Had it not been for Crystal Palace's win yesterday, Rangers would have been modestly rewarded with an albeit tenuous chance of a play-off place, but all of their impressive end-of-season efforts have come to nothing. Nor did Palace's victory over Swindon do anything for Tranmere, who also had mathematical chances of a play-off position.
Six wins in eight matches had brought Rangers tantalisingly close to a play-off place, but for them, and Tranmere, that side-door to the Premiership that had kept swinging this way and that is now closed.
Rangers must hope that they can stretch their belated good form into a new season. After some early misunderstandings yesterday their calm and well-constructed work across a five-man back line allowed them to press forward purposefully, particularly on the right side, where Andrew Impey's speed and strength cut deep channels. John Spencer and Gavin Peacock might have made more of the pressure and for a time began to regret their inadequate finishing as Tranmere absorbed the waves and instigated a few ripples of their own.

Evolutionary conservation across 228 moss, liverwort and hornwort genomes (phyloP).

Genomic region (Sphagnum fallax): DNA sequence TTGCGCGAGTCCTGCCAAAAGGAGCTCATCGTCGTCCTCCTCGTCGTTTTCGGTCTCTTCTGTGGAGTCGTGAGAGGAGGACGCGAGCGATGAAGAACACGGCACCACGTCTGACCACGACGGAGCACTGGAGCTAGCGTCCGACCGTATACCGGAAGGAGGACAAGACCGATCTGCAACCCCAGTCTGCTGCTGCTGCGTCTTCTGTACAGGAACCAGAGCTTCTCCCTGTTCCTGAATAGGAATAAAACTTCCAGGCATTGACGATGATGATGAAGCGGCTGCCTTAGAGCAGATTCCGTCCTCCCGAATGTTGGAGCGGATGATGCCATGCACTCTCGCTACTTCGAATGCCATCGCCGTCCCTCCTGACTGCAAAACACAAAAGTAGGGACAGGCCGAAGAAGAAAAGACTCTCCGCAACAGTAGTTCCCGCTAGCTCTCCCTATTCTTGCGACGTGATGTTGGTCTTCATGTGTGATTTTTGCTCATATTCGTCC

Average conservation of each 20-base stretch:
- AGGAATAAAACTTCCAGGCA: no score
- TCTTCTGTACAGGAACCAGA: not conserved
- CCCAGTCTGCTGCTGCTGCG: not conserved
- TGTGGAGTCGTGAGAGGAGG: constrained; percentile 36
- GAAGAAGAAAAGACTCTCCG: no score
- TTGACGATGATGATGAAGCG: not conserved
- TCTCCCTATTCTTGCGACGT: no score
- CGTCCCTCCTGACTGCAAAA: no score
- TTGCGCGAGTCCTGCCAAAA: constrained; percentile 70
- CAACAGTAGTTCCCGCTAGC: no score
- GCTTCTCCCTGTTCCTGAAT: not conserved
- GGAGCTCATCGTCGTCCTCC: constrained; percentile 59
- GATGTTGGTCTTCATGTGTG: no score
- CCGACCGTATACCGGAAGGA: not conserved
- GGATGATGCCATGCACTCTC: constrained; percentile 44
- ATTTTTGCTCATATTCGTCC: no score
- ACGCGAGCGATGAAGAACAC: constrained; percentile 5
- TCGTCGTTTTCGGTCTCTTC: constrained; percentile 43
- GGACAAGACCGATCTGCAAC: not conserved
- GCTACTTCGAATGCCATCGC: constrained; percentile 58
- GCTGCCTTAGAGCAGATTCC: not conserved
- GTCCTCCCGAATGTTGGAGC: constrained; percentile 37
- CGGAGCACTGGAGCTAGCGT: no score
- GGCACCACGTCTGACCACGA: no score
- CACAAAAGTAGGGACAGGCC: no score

John Aldridge froze Rangers when heading a few inches past the post from John McGreal's hopeful long, high ball into the penalty area. The effect was to place some self-doubt into Rangers who suddenly began to find difficulty in breaking out across the half-way line.
The momentum they had built was further slowed when Kenny Irons more or less ran through their entire midfield and defence before Tony Roberts competently held his breathless shot. The game developed into one in which the crowd continually drew breath at chances that came and went and suggested that one person's mistake would sway the outcome.
That mistake was perpetrated by the Tranmere goalkeeper, Roberts, who moved off his line in an attempt to grasp a long through-ball from Steve Morrow but perhaps misjudged the increasingly slippery surface. The ball bounced off his chest directly to Daniele Dichio who had no problem in scoring from the rebound and at the same time saying farewell to Rangers before leaving for Sampdoria.
After that, much of what Tranmere attempted in their efforts to recover had the jaded look of a team that had been striving long and hard all season and gone beyond their sell-by date. Once committed to sending more players forward, the ones at the back became more unsettled, allowing Rangers to add their second goal.
Impey, always Rangers' most influential player on the counter-attack, again moved deep into the Tranmere half and threaded a pass that invited Spencer to run on and beat Eric Nixon at the far post, which he did outstandingly well.Reuse content